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Resistant Tuberculosis and the Return of Quarantine: Justifications and Accompanying Risks


Monday, Jun. 25, 2007

Last month, as widely reported, Andrew Speaker received a diagnosis of resistant tuberculosis (TB), known as XDR-TB (for "extensively drug-resistant TB"). TB is a deadly infectious disease, caused by bacteria, which most commonly attacks a person's lungs. Speaker apparently traveled on commercial jet planes even after learning of his diagnosis. Accounts differ, however, regarding exactly what was communicated to him about contagiousness. He is now being held in quarantine, the first imposed by the United States since 1963.

Meanwhile, another resistant-TB patient, Robert Daniels, is living, under court order, as a "public menace" in the jail unit of an Arizona hospital. Speaker and Daniels are not the only ones.

Cases like these raise a question that the U.S. has not had to confront in a long time: Is it wise to confine people in quarantine when they contract a contagious, deadly illness?

Prior to the advent of safe antibiotics in the middle of the Twentieth Century, an outbreak of an infectious disease like TB would lead to mass confinement in a sanitarium, where patients would recover, remain sick, or die in isolation. Though such confinement is not literally "imprisonment," it is functionally quite similar. And many of us would view as culpable those who attempt to evade isolation orders or recommendations in the first place. The public reaction to Andrew Speaker's travels provides a case in point.

Why Treat Speaker Like a Criminal?

It is easy to understand the urge to treat as dangerous criminals the sick people who walk among us, exposing everyone to their infections. A contagious person is like a walking, time-release bomb, and detonating a bomb in public is a grave offense. If a person were deliberately to spread infection in this way, he would be engaged in a form of biological warfare or terrorism. If instead, the person spreads infection knowingly (that is, knowing he is contagious) but not deliberately (not with the goal of infecting others), the conduct would still seem to qualify as a reprehensible criminal act.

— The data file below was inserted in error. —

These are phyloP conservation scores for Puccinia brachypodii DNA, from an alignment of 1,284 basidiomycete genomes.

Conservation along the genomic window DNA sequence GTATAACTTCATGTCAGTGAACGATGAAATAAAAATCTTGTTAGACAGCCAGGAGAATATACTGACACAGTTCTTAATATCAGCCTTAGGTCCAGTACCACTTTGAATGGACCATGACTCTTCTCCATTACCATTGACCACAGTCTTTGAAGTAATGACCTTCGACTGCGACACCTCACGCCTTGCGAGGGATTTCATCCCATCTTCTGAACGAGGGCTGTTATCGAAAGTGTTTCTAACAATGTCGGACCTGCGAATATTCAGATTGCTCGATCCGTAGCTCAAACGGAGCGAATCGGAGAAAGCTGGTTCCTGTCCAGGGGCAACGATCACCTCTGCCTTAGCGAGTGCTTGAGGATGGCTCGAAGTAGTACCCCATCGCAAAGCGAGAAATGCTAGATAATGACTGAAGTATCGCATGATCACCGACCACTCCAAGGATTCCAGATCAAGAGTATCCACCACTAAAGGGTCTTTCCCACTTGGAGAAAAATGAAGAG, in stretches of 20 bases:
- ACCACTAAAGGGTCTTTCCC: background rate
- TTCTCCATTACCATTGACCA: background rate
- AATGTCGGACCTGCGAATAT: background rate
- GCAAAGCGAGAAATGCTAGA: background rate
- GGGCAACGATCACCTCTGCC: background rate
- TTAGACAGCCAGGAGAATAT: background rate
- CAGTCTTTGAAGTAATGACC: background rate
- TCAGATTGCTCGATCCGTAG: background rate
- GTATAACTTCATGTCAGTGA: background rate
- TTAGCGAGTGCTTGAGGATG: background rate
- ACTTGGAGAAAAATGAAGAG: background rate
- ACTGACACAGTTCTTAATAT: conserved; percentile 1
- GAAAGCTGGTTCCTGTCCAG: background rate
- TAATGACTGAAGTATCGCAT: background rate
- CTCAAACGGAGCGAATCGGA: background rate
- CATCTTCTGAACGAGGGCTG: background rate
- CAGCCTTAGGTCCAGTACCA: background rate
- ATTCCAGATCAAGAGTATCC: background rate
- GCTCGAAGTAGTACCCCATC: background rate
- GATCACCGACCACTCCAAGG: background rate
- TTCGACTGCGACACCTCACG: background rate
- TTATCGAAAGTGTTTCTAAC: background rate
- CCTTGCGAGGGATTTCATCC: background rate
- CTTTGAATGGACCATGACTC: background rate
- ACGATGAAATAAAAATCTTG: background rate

Spreading disease in this way appears particularly blameworthy in the case of a drug-resistant infection, because an epidemic could not be contained in the ordinary way - through the use of antibiotics. In addition, some people who carry resistant disease might themselves have essentially "bred" the strains of illness within their own bodies, by ignoring doctors' instructions and taking antibiotics only sporadically. Such behavior leads to the proliferation and survival of the "fittest" bacteria - those resistant to antibiotics.

Consider the more innocuous example of a man or woman sitting near you on an airplane or at a show, coughing up phlegm and blowing his or her nose. In noticing this spectacle, you doubtless grow worried that the inconsiderate person who decided to fly or go to the theater, instead of staying home (and away from you), could infect you with the cold or flu and inflict great misery as a result.

When the contagious illness is a drug-resistant strain of TB, the anger and desire to protect ourselves are understandably greater. The need to shield the public from the threat of disease falls within the so-called "police power," which enables government to act in the face of a health or safety emergency. A quarantine is a traditional and recognized exercise of this power.

The Law of Unintended Consequences: Why Resort to Quarantine Could Actually Endanger Public Health